We drove by a clearing with a large wooden, painted building. This must be one of the traditional bais! I had heard about them, but had yet to see one.

Bai Rekeai, one of four standing bais in Palau. 

A bai is a traditional meetinghouse that used to be common here, with several existing in every village. It would be built upon a stone platform, and made entirely of wood besides that, without so much as a nail. Decorations on the front, back, and interior told stories, and were the only form of written history in Palau. There were two kinds of bai: the bai ra cheldebechel, which was a clubhouse, and the bai ra rubak, which was for tribal chiefs. Women were not allowed inside the latter.

I only learned today that the bais were basically sex houses as well, and I quote from our guide map,*
Bai ra cheldebechel was a schoolhouse where children were taught about fishing and carpentry, and also a place where young men had their first sexual experience. Young women from other villages were brought in in exchange for money and beads. It was considered an honor to serve as a bai woman. If they became pregnant, then that child became the child of the chief, and the woman and the child received support and status. A typical bai only lasted around 50 years in the tropical climate, before it needed to be rebuilt.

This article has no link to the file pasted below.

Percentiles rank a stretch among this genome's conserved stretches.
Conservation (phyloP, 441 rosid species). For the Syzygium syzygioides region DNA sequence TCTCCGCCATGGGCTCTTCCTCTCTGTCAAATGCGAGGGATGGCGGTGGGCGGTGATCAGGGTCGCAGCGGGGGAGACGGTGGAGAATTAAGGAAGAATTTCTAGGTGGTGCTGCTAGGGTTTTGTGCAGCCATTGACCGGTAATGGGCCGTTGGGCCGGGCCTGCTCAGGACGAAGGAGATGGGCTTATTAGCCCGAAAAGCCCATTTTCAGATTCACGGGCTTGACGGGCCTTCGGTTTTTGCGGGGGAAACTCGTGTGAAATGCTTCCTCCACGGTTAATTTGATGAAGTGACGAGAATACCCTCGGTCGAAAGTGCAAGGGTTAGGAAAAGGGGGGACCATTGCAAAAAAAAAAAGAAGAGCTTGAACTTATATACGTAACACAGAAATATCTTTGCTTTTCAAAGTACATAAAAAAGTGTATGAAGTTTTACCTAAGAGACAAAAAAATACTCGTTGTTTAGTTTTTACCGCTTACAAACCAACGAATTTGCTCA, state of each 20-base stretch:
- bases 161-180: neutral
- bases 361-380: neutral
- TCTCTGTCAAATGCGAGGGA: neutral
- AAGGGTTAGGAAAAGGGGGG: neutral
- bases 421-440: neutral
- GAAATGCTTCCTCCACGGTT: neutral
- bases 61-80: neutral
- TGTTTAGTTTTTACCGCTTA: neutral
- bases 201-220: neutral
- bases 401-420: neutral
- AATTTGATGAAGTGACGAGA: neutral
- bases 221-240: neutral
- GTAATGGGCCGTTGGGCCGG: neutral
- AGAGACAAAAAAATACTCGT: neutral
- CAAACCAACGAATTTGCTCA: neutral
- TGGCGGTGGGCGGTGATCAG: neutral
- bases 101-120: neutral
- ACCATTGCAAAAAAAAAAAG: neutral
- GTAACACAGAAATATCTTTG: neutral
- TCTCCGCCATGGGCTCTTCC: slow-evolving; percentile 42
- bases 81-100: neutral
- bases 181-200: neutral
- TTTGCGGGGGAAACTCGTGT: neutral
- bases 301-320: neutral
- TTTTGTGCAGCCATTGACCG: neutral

I have a pretty good guess which kind of bai this was, based on the painting.

We were wondering why there was a woman with boobs hanging out and legs spread painted on the front of the bai. I guess that explains it. There was supposed to be a $10 entrance fee but no one was there to collect it and there was caution tape roped across the two stairs leading up the hill. We could have easily walked around but decided it would be respectful not to.

On with the road trip.

We came to a fork in the road with four signs pointing in each direction. Aside from a handful of Palauan words we couldn't make out, we saw Terraces and Power Plant to the right, and Malsol's Tomb to the left. We drove left.

The road kept getting smaller and smaller until we had to drive through some loner wearing a security t-shirt's backyard to continue. Finally we saw another sign with Malsol's Tomb pointing to a staircase on the right side of the road. We pulled over and hiked two stories of stairs up the hill to investigate.